In the summer of 2007, we decided to try air conditioning. We bought three window units, but after about a month, we determined that we could keep comfortable with only one, 5,000 btu window unit operating. Our passive cooling techniques worked well in terms of minimizing heat build-up in the house, but they could do nothing about the humidity. According to the product literature, our little 5K btu window unit is designed to cool a room of 120 sq ft, but our house is 1,548 sq ft. We think it is likely that it is mainly functioning as a dehumidifier. We use it on high humidity days. When the humidity is lower, we revert to our passive cooling techniques. It looks like this use of air conditioning increases our btu usage by about 10%. Even with increased energy prices in 2008, however, our moving 12 month average electric bill is only $70 - for everything: heating, cooling, hot water, cooking, entertainment, ventilation. Note that in the winter of 2007-2008, we pretty much stopped using our wood burning stove. Besides the heat from the passive solar sunspace, we used one portable oil-filled electric heater, usually operating at the middle of the 3 settings. (This is one of those heaters that looks like an old-fashioned steam radiator.)

Performance thus far. In the winter, on days when the sun was shining early in the morning and all day thereafter, we do not need much if any back-up heat. One morning it was seven degrees outside and 61 degrees inside with no heat operating. During the summer, using passive methods we generally maintain a 10 to 15 degree advantage on the outside temperature, which is further reduced ten degrees by our fans. We do better when the night-time temperatures are 75 degrees or lower, as our passive system is based on cooling the house at night and then resisting the infiltration of heat during the day.

Still on the drawing board. We have several projects yet to be implemented.

+ Porch-arbors over the southeast and southwest corners of the house. The southwest is the one part of the house that is not sufficiently shaded.

+ Move our summer kitchen from the front porch (which is on the opposite side of the house from the inside kitchen) to the southeast corner, but we need a porch there to do this.

+ Install a rainwater harvesting and storage system.

+ Build a root-cellar/tornado shelter.

+ Interior vents to facilitate the movement of air (these will generally be above each interior door).

+ Interior shutters to replace the large sheets of insulation we are moving around.

+ Replace freezer and refrigerator with more efficient models.

+ Install a solar water heater.

+ Crawl space. We have not at this time developed a plan for the crawl space, but we are working on it.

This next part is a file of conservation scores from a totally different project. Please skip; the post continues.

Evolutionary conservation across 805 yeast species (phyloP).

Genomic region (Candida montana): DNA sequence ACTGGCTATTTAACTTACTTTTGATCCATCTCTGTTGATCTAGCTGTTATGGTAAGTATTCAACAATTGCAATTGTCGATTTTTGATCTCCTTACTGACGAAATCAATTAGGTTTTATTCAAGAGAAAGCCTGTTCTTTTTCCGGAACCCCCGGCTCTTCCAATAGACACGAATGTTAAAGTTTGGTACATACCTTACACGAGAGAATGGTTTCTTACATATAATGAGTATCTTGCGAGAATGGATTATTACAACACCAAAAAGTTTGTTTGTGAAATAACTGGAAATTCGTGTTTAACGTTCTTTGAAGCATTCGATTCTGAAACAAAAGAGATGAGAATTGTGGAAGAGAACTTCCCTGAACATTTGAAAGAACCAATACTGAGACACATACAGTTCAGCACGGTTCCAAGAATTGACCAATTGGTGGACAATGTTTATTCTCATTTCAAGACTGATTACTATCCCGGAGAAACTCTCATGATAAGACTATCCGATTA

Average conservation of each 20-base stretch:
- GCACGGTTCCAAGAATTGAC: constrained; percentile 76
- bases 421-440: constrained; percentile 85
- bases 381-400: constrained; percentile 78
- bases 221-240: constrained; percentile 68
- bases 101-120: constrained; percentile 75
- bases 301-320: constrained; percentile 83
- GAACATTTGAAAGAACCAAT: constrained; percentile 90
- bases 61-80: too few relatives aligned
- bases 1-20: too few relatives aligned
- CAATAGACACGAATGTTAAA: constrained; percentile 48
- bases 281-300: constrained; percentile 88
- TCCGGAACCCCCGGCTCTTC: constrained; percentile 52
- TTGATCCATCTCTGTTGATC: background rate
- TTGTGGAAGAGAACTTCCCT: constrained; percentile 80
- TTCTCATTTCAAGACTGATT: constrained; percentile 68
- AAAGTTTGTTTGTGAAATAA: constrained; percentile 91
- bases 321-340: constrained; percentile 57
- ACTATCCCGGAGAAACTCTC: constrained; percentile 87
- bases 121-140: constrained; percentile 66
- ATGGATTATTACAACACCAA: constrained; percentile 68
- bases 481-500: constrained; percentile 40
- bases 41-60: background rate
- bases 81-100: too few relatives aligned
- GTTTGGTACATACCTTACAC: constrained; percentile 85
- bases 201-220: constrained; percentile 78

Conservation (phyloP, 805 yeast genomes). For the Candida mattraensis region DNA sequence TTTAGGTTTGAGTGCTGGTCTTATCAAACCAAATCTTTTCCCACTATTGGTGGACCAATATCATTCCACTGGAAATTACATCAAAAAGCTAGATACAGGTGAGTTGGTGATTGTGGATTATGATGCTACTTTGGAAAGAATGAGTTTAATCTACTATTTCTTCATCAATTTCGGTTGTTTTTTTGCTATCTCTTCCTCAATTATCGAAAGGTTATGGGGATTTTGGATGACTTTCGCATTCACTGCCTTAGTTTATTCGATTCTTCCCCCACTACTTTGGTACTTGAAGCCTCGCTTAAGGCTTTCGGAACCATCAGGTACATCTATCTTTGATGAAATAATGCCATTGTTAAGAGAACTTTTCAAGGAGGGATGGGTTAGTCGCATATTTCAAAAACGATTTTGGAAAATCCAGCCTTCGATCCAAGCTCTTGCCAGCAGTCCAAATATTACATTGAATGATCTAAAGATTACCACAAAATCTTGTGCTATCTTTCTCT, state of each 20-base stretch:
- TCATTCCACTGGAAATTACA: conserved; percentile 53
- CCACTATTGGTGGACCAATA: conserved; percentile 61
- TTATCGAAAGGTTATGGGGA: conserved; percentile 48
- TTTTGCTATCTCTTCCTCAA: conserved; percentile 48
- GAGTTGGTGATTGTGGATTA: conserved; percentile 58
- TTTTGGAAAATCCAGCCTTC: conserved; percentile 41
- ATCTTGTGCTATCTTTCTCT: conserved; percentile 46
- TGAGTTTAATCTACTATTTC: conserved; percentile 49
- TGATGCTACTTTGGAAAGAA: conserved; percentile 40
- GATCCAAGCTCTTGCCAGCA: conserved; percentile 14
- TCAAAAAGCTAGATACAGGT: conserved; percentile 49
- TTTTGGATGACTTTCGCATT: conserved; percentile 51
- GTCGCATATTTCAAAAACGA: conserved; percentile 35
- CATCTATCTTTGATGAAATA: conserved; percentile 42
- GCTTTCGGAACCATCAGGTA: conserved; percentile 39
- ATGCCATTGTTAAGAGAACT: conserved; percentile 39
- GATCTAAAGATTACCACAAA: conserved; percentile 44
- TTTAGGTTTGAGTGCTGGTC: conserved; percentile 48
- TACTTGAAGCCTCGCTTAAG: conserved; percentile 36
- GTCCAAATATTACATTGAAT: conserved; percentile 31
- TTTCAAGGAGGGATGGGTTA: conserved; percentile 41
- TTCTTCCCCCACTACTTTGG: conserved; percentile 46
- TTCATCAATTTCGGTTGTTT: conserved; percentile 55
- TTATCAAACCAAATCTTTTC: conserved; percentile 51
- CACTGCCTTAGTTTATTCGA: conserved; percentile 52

2007 Update:

I am studying to become a certified permaculture designer with Dan Hemenway of Barking Frogs Permaculture ( www.barkingfrogspermaculture.org ). As part of that process, I am preparing a permaculture design report for our property, with a detailed 5 year plan to complete this 'extreme green renovation'.

2008-2009 Update:

For information about our plans for adapting our"urban homestead" to meet the looming challenges of peak oil, climate instability, and economic irrationality, see Gatewood Urban Homestead, the permaculture design for our home.

TABLE OF CONTENTS

Table of Figures....................................................................................................... 17

List of Tables ........................................................................................................... 20

1.0 INTRODUCTION.......................................................................................................... 21

1.1 Clients ............................................................................................................... 22

1.2 Site description.................................................................................................. 25

1.3 Community ........................................................................................................ 32

2.0 DESIGN RECOMMENDATIONS...................................................................................... 36

2.1 Earth Works and Nutrient Management ............................................................ 37

2.1.1 Earth Works 37

Soil 1 Build retaining walls at the curbs, raise the level of the yard closest to the retaining walls and shape the soil levels so that the ground slopes towards the center of each yard section that is west of the north-south public sidewalk..................................................................... 37

Soil 2 Build a swale and berm system in front of the house.......................... 40

Soil-3 Build retaining walls west and north of the house. .............................. 43

2.1.2 Nutrient Management ..................................................................................... 45

Soil-4 Replace Bermuda grass with other ground covers. ............................ 45

Soil-5 Mulch areas not planted to ground cover............................................ 46